Mark Twain once wrote, “I’m all for progress. It’s change I don’t like.”
Though it may seem obvious to you, I recently sat next to a gentleman on an international flight who was struggling to use his notebook on the seatback tray “table”. Made worse when the guy in front of him slammed his seat back in one quick move…nearly catching the top of the notebook screen in the tray cavity. Close call I thought. Disgusted look from my row mate.
Now…extremely cramped, screen tilted back towards him at a severe angle…after a while I asked, “Would it be better if you put the tray up?” A sheepish, “Uh…yeah.” was the reply.
Now this guy seemed sharp enough and had traveled quite a bit, so you’d think it would have been obvious. But since it wasn’t, I thought I’d pass on some tips given that I have the opportunity to travel globally on a frequent basis:
- First consider whether working on your computer is the most productive use of time. I’m an advocate of creating space just to think…not work on a report, not mull over a response to an email…just think. If you’re in coach and don’t have an ultrabook or tablet (and even if you do) thinking is a better use of your time.
- Don’t plan to get computer work done on the plane. I’ve planned to “get some work done” on many flights…it’s worked out as planned exactly once.
- But if you must regularly work on a plane (in coach) get yourself an ultrabook or tablet. I use an HP Elitebook (not really an ultrabook but close) 2540p. It’s small, the battery lasts longer than I want to work on the plane, doesn’t get hot and, best of all, has an SSD. If you don’t have an SSD in your notebook, get one. Too expensive? You’ll get over the uplift in one day! Trust me…never going back to a spinning drive. This changed the way I use my notebook and (nearly) made me question why I’d carry a tablet.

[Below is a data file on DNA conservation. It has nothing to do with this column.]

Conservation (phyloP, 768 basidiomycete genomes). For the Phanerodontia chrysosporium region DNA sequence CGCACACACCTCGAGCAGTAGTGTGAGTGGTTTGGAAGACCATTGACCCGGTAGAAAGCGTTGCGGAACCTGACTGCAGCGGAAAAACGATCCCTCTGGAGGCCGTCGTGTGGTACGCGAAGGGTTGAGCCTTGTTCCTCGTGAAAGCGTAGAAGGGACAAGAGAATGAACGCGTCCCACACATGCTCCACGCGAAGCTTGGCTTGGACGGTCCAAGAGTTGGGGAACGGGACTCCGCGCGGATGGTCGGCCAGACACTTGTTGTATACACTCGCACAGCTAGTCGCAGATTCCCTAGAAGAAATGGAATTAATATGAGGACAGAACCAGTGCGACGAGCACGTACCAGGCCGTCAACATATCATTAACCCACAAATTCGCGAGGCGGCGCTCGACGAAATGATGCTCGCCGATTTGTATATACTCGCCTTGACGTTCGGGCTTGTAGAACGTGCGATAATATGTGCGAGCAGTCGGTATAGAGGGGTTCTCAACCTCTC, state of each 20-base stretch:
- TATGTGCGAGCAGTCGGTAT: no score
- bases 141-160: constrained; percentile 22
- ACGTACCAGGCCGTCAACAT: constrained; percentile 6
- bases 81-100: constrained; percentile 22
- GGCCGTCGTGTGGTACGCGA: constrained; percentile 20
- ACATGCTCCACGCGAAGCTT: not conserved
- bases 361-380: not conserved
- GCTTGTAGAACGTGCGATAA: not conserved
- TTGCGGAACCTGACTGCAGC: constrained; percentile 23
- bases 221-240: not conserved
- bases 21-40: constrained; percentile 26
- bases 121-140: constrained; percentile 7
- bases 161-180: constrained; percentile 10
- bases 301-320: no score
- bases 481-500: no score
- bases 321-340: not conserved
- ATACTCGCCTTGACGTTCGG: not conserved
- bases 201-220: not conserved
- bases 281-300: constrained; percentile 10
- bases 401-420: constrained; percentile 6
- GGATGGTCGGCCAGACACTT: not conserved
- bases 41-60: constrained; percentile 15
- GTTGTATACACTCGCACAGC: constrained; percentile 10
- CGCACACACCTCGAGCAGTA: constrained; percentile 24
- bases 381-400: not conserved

- If you’re still carrying a big notebook because you’re a power user, get over it. Actually, did I mention my small notebook has an i7 processor and 8 Gb of RAM? It’s horses for courses…if you’re a frequent traveler, get on the right horse.
- Finally…if none of that works for you…at least put the bloody tray up!
“Few people think more than two or three times a year. I’ve made an international reputation for myself by thinking once or twice a week.”
George Bernard Shaw (1856-1950) Irish Author & Playwright
Yeah…there’s an app for everything. But is an OS dependent app the right answer for every functional requirement?
There are questions in the engineering world about who the mobile platform winner will be …Apple, Google or Microsoft. But my guess is that it’s all AND (hopefully) none of the above.
Here’s some prognostication for you…in three years most of our applications will be browser based and the device (and the OS it runs) won’t matter. (BTW…I have downloaded 79 apps to my iPad and fully half have limited to no functionality when not connected to a server on a network or the www.)
Yes…engineering will still need thick apps on a workstation; and what Bentley is doing for Mobile i-models is hot ( SQLite based http://www.sqlite.com/ ) and will require apps initially. And, of course, there will be mobile apps for use cases where the device is disconnected from the network. But everything else will (should) run in a browser. HTMLx will give us that. That’s what I’m telling Bentley’s development teams…